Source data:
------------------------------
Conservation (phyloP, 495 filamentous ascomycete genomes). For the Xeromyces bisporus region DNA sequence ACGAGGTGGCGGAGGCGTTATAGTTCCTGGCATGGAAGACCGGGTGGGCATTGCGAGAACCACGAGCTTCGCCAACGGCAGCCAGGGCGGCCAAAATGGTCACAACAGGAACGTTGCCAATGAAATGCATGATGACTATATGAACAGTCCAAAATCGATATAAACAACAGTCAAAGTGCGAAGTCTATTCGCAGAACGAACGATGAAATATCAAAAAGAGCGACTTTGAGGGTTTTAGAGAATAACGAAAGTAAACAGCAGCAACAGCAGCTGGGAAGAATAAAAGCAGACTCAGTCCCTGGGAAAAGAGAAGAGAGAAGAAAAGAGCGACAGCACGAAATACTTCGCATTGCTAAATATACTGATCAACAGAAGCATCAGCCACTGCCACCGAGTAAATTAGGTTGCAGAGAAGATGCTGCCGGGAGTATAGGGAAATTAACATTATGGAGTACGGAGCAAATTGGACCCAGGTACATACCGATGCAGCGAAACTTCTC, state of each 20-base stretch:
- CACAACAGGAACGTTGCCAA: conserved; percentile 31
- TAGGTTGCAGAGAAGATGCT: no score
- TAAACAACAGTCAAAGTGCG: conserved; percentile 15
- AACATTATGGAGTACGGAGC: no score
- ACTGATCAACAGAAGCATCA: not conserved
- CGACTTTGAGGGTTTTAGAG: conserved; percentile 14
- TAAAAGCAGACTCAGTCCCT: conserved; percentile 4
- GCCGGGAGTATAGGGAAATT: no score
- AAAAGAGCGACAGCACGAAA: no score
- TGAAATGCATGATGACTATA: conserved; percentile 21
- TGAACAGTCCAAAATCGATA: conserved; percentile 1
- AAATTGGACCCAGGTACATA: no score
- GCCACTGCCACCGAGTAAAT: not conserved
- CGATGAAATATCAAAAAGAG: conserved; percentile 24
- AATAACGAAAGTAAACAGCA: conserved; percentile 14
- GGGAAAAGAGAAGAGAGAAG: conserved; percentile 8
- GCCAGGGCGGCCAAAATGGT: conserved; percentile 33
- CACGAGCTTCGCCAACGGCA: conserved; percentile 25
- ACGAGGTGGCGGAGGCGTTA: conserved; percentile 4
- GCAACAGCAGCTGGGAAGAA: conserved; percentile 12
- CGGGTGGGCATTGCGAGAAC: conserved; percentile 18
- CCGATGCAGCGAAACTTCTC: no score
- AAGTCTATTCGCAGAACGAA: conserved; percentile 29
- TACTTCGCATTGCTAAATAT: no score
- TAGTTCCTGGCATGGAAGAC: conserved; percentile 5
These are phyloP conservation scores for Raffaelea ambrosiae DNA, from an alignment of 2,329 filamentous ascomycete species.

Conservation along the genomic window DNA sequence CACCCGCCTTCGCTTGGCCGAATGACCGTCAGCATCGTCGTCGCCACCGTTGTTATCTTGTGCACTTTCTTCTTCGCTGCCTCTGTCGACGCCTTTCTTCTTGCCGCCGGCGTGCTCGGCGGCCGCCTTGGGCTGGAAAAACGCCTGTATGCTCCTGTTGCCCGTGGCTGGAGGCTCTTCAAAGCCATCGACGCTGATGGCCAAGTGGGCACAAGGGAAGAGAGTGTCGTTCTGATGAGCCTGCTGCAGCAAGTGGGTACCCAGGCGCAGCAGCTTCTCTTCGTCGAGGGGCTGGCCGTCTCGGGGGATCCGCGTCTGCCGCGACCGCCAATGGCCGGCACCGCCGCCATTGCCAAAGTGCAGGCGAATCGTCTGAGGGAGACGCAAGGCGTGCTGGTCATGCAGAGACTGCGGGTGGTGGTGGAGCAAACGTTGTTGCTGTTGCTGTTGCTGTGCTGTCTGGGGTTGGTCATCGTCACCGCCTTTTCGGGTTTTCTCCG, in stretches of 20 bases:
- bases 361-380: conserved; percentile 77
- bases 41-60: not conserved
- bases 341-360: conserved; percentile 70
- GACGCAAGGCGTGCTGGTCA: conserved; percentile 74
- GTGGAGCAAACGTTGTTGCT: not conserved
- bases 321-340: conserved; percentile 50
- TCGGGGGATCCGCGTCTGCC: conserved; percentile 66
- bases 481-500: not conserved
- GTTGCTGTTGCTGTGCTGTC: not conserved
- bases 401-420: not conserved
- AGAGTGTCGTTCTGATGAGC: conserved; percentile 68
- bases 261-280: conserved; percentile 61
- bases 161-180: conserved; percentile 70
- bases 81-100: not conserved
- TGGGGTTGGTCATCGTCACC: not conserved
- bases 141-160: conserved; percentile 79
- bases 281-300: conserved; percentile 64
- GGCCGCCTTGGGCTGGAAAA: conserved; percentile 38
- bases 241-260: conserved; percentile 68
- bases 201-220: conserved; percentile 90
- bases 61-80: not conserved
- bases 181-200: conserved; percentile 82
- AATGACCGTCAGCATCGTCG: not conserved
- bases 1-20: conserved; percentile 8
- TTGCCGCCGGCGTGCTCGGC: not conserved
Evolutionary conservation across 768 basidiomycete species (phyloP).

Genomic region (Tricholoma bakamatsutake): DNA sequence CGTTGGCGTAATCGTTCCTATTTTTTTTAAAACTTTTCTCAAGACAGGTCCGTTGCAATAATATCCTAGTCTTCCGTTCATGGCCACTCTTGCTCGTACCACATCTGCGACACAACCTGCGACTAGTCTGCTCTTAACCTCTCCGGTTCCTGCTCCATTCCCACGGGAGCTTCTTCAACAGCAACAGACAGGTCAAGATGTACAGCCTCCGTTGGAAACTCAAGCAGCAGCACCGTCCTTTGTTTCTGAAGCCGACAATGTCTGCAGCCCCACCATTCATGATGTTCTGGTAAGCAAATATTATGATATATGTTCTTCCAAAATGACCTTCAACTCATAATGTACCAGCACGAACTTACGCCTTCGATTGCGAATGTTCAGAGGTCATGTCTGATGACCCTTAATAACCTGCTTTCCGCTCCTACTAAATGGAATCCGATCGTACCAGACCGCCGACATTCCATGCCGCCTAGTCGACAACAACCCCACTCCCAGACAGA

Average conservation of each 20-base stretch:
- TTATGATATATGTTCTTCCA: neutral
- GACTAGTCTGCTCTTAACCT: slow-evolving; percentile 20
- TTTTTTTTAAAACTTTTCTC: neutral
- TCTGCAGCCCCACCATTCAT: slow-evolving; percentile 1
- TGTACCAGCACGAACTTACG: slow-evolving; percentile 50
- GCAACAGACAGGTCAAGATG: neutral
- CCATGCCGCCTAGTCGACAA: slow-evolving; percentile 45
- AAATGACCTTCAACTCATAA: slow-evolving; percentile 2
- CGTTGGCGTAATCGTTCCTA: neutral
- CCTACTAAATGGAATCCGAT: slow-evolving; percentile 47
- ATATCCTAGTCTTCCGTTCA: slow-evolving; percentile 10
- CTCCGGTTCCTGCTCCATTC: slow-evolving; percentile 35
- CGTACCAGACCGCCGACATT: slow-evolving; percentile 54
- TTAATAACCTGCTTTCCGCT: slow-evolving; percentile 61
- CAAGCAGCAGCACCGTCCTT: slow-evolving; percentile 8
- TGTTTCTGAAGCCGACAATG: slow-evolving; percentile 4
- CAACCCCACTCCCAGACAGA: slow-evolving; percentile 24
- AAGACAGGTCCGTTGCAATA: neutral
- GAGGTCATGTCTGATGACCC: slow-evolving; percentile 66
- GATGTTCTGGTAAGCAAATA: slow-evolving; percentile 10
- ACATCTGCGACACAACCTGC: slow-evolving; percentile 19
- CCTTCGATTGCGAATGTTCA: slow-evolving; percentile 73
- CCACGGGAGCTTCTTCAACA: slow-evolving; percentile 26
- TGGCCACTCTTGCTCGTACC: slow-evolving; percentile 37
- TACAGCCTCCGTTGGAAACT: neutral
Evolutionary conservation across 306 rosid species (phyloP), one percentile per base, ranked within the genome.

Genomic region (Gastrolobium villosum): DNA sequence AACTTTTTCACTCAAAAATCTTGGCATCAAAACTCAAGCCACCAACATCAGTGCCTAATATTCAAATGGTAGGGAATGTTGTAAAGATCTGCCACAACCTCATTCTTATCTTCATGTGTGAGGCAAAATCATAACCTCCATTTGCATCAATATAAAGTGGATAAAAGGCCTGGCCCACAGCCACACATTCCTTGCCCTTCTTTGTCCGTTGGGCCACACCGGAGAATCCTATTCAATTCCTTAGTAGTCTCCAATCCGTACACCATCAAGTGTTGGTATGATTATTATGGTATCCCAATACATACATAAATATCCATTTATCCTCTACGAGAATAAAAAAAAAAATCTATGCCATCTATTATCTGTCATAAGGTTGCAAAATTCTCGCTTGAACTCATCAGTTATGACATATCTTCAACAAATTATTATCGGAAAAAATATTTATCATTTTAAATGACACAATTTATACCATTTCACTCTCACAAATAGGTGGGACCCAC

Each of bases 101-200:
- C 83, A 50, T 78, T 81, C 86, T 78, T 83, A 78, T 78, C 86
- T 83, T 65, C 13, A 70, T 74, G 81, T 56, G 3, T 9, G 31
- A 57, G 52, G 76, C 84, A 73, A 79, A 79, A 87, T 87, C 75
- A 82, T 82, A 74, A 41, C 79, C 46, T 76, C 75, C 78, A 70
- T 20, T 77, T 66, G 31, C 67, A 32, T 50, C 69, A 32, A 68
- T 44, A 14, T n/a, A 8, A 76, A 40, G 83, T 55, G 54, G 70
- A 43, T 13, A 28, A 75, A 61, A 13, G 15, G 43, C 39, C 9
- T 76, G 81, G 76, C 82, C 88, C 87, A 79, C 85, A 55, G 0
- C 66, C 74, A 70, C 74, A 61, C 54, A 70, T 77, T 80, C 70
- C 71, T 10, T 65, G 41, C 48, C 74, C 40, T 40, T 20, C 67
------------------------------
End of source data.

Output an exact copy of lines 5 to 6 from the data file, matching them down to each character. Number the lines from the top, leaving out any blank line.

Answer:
- AACATTATGGAGTACGGAGC: no score
- ACTGATCAACAGAAGCATCA: not conserved